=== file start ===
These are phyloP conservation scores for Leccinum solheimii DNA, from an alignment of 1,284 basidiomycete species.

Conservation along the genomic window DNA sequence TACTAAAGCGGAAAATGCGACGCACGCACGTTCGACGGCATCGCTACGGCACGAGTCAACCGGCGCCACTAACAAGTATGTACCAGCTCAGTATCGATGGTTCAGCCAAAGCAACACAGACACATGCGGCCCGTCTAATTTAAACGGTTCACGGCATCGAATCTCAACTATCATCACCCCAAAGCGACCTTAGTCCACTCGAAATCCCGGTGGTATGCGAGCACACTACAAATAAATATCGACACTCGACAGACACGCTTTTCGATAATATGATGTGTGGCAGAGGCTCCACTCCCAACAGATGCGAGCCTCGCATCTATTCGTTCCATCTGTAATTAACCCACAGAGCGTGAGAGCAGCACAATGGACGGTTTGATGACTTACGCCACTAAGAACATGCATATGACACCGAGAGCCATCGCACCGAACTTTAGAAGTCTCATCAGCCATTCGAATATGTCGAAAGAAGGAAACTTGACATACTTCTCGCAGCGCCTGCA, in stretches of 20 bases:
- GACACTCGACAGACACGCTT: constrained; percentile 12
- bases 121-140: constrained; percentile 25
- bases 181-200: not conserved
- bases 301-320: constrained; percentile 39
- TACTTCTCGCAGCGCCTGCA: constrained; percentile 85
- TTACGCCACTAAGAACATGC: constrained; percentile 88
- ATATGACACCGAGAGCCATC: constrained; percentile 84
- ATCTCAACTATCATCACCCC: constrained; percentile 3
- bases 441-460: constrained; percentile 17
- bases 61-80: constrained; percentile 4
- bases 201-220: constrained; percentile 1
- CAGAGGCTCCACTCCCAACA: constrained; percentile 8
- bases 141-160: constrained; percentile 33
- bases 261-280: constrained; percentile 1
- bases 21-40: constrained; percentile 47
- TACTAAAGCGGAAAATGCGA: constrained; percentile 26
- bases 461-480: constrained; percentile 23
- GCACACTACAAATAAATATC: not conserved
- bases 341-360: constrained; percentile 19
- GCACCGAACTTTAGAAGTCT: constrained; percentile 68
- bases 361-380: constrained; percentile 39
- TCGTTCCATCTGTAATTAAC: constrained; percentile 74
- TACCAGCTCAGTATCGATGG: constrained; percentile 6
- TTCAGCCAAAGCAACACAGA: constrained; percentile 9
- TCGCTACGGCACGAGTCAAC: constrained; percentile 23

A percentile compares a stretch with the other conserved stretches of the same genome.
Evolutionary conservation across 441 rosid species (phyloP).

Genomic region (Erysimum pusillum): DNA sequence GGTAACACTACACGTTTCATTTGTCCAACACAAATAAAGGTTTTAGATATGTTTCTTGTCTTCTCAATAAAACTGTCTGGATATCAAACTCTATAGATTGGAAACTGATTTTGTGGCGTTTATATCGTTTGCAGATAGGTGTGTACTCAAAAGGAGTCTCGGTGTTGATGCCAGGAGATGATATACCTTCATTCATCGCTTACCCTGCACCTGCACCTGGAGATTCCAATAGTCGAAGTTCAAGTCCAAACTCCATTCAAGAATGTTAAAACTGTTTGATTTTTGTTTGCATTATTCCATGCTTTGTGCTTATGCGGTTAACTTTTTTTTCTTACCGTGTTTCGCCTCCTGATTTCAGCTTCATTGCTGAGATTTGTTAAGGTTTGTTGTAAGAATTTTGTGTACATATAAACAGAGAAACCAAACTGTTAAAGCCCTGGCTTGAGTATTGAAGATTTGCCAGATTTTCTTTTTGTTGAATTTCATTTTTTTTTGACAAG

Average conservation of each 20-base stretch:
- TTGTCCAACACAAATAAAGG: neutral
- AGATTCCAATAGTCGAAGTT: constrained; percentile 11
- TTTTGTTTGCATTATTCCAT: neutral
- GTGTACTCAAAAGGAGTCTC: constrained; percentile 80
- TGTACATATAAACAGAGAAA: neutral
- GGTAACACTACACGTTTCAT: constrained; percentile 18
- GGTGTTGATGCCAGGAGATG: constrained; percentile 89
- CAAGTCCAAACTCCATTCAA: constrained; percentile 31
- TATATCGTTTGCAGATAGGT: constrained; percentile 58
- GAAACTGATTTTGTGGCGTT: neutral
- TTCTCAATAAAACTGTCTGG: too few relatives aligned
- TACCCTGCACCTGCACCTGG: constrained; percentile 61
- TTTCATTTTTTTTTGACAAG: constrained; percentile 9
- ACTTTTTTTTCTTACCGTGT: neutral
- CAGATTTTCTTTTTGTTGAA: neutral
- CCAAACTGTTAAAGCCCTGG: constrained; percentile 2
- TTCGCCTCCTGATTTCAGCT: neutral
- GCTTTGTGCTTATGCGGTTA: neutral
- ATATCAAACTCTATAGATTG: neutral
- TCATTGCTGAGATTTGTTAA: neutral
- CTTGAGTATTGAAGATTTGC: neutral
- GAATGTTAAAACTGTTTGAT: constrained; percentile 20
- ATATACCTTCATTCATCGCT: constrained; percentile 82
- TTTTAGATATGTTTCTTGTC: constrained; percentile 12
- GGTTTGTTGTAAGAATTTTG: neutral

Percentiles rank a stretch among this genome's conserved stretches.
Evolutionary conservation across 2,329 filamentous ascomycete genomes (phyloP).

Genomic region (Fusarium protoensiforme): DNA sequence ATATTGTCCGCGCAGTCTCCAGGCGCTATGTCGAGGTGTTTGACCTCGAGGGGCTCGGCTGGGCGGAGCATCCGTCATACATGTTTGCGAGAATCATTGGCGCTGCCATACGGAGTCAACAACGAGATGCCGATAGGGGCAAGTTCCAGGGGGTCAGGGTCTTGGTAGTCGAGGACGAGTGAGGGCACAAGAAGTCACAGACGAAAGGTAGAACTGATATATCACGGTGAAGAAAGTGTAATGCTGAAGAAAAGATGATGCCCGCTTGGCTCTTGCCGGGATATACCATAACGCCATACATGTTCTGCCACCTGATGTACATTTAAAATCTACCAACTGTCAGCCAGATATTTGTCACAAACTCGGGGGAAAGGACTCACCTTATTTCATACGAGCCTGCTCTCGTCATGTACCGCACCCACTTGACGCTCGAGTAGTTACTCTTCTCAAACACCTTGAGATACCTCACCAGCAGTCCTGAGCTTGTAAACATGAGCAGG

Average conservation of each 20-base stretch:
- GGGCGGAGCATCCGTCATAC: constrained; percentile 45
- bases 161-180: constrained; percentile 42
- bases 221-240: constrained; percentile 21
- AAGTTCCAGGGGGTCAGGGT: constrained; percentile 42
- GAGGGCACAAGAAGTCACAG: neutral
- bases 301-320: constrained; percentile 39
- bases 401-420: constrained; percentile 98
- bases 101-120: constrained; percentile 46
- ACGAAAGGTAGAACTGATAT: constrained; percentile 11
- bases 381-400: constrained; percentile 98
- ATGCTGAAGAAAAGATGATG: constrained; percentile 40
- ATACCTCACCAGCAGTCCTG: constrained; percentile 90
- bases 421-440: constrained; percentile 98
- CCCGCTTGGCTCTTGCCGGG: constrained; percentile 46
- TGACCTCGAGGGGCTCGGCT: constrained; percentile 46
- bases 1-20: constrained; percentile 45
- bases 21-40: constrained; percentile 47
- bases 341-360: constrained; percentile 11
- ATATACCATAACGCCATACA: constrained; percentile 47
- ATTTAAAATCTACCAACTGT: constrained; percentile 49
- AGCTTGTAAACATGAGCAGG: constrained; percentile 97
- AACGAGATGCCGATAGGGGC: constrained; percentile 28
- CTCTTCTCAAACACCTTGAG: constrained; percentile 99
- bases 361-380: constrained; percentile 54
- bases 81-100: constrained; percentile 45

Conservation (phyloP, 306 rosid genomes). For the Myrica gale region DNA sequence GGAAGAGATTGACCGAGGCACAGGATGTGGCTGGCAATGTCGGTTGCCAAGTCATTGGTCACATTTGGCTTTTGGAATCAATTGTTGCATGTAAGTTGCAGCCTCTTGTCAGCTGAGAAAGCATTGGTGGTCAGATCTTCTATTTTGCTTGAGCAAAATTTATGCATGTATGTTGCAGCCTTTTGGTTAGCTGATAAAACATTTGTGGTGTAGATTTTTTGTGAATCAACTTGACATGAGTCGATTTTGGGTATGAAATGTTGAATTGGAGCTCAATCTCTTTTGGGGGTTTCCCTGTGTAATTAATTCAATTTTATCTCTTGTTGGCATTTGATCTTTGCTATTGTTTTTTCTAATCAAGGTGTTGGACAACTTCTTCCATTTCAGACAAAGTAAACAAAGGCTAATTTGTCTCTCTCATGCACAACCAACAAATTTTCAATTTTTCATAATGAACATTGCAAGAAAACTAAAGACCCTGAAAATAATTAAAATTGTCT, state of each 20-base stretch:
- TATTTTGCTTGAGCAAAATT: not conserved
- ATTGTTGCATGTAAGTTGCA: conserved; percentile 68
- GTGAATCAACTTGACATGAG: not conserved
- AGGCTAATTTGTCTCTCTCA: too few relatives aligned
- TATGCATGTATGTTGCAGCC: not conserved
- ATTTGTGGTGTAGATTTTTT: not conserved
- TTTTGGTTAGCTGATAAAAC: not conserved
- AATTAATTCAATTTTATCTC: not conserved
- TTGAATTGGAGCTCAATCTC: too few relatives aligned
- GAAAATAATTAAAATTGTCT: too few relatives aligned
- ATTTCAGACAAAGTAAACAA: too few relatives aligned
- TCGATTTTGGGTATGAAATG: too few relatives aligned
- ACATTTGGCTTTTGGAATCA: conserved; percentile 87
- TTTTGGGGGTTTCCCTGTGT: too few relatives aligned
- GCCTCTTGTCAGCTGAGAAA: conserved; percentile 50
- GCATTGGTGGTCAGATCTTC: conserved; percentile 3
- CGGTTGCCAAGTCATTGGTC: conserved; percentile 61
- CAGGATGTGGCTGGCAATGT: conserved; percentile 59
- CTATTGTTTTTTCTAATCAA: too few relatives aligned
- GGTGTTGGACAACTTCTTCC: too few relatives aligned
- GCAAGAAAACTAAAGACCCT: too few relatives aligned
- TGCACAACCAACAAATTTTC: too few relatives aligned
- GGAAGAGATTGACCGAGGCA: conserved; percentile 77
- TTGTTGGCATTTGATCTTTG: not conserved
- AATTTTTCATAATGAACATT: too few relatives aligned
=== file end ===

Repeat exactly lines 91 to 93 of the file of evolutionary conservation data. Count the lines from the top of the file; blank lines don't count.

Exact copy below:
- TATGCATGTATGTTGCAGCC: not conserved
- ATTTGTGGTGTAGATTTTTT: not conserved
- TTTTGGTTAGCTGATAAAAC: not conserved